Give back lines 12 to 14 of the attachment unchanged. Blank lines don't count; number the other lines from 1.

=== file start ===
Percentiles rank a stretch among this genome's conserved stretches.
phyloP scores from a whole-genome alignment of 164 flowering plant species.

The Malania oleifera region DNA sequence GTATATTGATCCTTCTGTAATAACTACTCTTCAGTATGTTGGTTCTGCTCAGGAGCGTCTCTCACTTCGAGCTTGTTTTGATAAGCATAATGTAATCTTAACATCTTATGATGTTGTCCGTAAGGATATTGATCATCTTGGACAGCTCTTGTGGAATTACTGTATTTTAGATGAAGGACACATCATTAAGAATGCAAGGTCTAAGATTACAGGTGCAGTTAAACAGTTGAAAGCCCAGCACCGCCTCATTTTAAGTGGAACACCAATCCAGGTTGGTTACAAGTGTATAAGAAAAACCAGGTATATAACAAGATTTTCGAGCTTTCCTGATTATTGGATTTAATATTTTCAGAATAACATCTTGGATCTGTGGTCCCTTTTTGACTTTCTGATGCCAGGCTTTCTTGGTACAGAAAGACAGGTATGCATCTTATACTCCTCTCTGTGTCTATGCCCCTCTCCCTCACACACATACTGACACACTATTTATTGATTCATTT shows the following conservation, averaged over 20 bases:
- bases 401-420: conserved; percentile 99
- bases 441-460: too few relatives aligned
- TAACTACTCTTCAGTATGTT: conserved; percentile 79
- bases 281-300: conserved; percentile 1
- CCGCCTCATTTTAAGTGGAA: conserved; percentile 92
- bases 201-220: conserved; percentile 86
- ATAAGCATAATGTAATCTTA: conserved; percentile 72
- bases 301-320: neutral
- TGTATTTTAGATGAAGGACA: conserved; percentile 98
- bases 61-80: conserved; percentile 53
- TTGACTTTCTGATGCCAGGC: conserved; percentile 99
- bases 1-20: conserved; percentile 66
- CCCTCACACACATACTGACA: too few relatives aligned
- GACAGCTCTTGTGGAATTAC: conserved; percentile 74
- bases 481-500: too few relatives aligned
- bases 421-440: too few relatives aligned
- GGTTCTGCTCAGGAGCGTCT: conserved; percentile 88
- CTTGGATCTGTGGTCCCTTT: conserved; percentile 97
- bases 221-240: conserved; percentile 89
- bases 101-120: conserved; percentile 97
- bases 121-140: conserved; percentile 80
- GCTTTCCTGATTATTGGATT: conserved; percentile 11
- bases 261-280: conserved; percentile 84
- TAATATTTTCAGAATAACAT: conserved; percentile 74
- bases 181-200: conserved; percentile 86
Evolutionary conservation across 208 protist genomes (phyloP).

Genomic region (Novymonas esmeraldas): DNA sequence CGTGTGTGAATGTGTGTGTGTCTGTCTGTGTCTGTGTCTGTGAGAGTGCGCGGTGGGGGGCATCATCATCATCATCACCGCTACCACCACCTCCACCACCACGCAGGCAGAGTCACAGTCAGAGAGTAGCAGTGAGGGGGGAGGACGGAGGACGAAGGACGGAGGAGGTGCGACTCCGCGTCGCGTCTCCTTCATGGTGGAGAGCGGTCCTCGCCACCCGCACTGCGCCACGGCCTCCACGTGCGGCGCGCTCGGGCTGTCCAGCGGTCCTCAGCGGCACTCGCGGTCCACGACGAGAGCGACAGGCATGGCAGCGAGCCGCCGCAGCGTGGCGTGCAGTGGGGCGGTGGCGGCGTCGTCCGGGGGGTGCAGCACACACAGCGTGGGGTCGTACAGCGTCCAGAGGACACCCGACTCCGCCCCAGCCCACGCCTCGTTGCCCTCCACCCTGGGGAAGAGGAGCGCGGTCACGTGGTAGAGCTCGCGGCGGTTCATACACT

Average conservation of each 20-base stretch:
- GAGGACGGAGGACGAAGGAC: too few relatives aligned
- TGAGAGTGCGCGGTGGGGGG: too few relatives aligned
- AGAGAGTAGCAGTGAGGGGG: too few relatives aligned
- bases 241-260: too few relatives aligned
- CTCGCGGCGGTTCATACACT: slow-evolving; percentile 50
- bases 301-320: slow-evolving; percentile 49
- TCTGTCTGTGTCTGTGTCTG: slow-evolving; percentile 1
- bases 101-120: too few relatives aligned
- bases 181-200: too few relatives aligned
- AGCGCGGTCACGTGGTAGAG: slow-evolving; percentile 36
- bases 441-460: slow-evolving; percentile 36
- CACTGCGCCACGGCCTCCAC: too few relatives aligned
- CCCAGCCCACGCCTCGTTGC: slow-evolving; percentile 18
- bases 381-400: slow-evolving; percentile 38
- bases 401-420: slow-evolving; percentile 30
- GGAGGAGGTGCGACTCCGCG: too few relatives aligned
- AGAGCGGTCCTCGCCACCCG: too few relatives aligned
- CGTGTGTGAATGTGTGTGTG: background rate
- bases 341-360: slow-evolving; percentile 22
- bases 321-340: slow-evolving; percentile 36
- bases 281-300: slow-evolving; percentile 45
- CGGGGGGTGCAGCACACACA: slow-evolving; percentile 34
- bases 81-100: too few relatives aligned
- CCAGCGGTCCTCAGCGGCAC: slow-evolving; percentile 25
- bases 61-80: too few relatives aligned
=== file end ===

- TGTATTTTAGATGAAGGACA: conserved; percentile 98
- bases 61-80: conserved; percentile 53
- TTGACTTTCTGATGCCAGGC: conserved; percentile 99